As with a video project, before you begin, you need to establish a framework for your projecta clear path from beginning to end. Planning is beneficial for any project, and taking time to organize your post-production process during the pre-production of a film will help you determine your best approach.
Planning a Film Workflow
To ensure success, begin your planning early. When you edit film on a nonlinear system there are many considerations. You will need to decide which film format to use, which frame rate to use for the telecine transfer, which editing timebase you will use, what sound recorder and sound timebase to use, and how to sync the sound with the film.
Aside from the technical preparation, you need to have an idea of who's who. Introduce yourself to everyone involved in the production process. Make sure to introduce yourself to the personnel at the facility who will develop your film, work prints, and release prints; the telecine operator; the negative cutter; and the audio post-production team. An early dialogue with anyone directly involved in handling your film will establish communication and help you streamline your process.
Determining Film Specifications
Consider which film format you use. Cinema Tools supports 35mm 4-perf, 35mm 3-perf, and 16mm-20 film formats.
Determining Telecine Specifications
You must decide on video frame rates, how and what to transfer, and what aesthetic look to apply to your film. Telecine machines are expensive and have to be used in a facility that provides a trained operator. Any decisions regarding your transfer process should be made prior to your session, so you should run a couple of tests prior to committing to an entire process.
When deciding how much to transfer during a telecine session, you will need to choose between transferring by complete camera roll or selectively by scene-and-take:
Film runs at a frame rate of 24 fps. Video runs at 29.97 fps NTSC; 25 fps PAL; or 24 fps (24p)depending on your video standard. You can choose among a number of options for the distribution of film's 24 fps among the frame rates of NTSC and PAL.
You need to bring a variety of materials to your telecine sessionstypically, the work print, sound files, paperwork, and an electronic file that contains a list of all the events you want the telecine operator to record. You will also need to consider how you want to adjust the color and contrast of each scene. During the telecine session, you will set your basic color and contrast, and after your picture edit is complete, you will fine-tune your color adjustments with a colorist.
When you complete your telecine, you'll receive two critical pieces of material: your videotapes and an electronic file called a telecine log file, which contains the metadata recorded during your telecine session. You should also ask for a printout of the telecine log file. Be sure to check your information as soon as possible. Make sure you have the correct tapes, files, and number of events, and that your sound is in sync.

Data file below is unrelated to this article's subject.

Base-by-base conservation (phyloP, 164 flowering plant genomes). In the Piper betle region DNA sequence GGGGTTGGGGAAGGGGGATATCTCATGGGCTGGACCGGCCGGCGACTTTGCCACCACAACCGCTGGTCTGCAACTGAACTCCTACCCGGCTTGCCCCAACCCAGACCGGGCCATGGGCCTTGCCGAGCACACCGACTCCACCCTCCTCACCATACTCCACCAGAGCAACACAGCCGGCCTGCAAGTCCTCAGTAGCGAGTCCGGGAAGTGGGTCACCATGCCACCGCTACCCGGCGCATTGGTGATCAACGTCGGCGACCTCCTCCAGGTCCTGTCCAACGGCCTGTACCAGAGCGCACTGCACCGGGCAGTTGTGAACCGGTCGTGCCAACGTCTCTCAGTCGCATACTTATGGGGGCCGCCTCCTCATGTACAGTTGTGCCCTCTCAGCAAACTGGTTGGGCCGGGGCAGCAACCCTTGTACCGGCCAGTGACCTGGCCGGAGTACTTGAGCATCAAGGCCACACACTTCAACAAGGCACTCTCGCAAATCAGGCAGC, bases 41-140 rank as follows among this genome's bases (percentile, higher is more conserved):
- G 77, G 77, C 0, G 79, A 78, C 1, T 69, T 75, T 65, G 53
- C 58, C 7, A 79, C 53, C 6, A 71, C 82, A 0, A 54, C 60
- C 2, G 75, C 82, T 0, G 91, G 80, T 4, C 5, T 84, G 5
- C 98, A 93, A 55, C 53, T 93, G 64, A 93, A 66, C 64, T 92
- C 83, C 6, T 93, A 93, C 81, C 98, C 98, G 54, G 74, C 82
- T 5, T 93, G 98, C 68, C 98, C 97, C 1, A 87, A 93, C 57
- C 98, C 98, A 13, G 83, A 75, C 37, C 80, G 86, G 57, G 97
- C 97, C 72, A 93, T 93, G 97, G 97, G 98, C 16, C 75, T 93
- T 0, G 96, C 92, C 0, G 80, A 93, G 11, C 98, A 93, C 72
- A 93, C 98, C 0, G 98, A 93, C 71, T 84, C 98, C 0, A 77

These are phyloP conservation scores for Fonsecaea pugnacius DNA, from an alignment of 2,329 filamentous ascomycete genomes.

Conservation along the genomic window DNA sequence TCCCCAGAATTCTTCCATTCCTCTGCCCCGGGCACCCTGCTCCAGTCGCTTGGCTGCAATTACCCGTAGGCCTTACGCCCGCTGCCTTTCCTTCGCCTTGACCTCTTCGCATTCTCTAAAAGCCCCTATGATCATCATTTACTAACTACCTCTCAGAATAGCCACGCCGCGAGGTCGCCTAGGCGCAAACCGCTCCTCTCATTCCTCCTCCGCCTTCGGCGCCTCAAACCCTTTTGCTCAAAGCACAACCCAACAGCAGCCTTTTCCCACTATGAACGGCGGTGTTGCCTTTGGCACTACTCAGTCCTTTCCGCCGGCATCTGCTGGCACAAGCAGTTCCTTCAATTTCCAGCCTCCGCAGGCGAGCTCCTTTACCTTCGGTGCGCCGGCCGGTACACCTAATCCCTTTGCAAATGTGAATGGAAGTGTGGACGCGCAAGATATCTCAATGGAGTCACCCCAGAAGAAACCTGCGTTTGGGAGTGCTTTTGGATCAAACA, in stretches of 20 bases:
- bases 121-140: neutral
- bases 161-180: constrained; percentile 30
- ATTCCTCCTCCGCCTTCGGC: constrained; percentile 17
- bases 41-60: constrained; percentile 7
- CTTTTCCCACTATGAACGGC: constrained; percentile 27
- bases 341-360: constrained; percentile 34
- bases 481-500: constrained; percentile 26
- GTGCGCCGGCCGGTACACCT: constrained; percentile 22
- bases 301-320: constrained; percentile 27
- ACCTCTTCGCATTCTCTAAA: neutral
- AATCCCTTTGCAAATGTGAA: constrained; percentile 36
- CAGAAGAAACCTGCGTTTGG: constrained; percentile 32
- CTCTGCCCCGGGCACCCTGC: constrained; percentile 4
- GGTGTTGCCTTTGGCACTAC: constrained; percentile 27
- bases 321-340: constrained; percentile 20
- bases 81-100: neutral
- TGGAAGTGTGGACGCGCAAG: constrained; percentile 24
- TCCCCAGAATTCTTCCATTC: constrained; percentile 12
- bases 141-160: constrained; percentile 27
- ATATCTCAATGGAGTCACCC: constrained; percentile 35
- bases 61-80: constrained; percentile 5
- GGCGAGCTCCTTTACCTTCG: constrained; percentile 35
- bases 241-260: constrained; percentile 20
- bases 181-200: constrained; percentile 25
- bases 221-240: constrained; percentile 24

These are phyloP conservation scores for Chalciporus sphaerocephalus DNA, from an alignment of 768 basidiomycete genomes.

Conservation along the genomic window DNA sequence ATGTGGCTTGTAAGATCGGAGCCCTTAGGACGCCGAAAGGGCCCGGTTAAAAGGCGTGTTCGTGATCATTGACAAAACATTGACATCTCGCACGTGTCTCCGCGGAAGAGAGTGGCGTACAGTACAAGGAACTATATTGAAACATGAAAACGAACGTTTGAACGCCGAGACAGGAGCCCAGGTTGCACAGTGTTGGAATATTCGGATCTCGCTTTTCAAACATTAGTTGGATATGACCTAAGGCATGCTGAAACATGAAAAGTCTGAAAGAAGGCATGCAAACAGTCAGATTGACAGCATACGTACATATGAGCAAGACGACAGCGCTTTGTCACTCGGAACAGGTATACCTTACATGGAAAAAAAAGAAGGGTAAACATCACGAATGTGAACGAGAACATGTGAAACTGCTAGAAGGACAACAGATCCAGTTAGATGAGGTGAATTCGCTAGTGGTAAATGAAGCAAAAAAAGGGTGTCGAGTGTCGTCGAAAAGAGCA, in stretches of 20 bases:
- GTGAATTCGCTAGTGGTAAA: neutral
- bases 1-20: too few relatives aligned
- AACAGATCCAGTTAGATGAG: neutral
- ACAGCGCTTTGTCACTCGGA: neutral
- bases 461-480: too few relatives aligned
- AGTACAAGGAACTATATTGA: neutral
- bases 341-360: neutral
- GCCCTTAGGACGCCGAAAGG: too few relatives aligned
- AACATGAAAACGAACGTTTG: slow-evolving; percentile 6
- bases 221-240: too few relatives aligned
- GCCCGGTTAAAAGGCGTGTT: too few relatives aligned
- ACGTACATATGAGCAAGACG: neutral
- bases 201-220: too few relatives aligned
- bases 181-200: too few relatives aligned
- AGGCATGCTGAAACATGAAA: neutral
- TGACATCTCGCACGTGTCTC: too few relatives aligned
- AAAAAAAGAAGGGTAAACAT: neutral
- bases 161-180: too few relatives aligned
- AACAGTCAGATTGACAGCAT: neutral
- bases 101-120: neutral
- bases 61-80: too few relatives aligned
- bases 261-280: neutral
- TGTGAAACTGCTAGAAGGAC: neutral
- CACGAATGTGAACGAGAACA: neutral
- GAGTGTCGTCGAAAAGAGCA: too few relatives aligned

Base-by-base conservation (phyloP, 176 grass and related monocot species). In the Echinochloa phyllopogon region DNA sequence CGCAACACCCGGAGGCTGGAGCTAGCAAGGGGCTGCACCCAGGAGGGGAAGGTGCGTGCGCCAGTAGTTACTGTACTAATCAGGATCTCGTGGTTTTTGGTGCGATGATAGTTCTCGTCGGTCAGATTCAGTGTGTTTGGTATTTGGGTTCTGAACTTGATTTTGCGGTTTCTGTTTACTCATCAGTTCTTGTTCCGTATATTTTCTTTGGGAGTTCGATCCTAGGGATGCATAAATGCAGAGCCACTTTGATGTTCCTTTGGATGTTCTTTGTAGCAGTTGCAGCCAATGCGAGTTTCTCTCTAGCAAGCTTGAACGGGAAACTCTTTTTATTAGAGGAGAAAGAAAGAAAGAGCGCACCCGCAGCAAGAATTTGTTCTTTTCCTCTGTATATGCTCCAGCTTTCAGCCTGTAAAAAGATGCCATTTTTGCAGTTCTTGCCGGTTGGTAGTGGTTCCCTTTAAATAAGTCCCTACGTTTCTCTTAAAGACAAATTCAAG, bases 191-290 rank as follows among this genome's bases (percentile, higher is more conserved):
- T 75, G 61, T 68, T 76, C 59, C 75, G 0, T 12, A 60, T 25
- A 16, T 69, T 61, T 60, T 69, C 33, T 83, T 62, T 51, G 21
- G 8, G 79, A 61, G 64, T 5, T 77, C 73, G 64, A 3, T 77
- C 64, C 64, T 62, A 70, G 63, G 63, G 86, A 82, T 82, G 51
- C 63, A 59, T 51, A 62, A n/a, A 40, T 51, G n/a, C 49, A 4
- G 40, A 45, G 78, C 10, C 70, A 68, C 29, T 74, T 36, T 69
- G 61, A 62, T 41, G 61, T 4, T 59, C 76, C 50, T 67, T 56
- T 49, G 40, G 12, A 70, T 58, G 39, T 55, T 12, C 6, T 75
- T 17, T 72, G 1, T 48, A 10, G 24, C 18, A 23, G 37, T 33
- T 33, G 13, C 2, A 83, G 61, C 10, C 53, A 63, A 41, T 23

Determining Sound Specifications
When you begin a film project, the task of defining your sound specifications is similar to that of a video project. For film, sound is recorded on separate media, so the main factors you need to be concerned with are frame rate, sync, and final mix.
During the film shoot, you will usually have your choice of timecode standards: 30 fps, 29.97 fps (non-drop-frame and drop-frame), 25 fps, or 24 fps. Ideally, you should choose your recording timecode standard based on your video transfer timecode standard. Matching the audio timebase to the video transfer timebase is standard practice because the sync process is easier. This standard is especially true if you are syncing during the telecine.
If you are editing in NTSC, use non-drop frame timebase for both video and audio.
When you achieve sync through the telecine transfer, you need to maintain the original audio timecode records. Capturing your original audio timecode information will be imperative if you plan to export the audio information in an EDL for a professional audio mix. Check that your original audio timecode is recorded in the event log during your telecine session. You may also need to compensate for a particular format; NTSC and PAL transfers can alter how you transfer your audio in order to maintain correct sync.
If you do not sync during the telecine process, you will capture separate video and audio files and sync your clips directly in Final Cut Pro. (See the exercise in the "Capture Media By Complete Tape" section of Lesson 3.)
Using the Conform feature in Cinema Tools will let you achieve a change in audio frame rate. You can also modify the speed of an audio clip directly in Final Cut Pro. To achieve a speed change in Final Cut Pro, simply select the clips you wish to change, choose Modify > Speed, and apply the appropriate speed change. For example, for NTSC you will apply a speed change of 99.9%. This will slow down the audio by 0.1%.
Film projects share the same rules of media organization as video. (See the section on organizing media in Lesson 3.) However, because the clip names in Final Cut Pro film projects are a result of your Cinema Tools database, you need to consider the appropriate film clip naming conventions: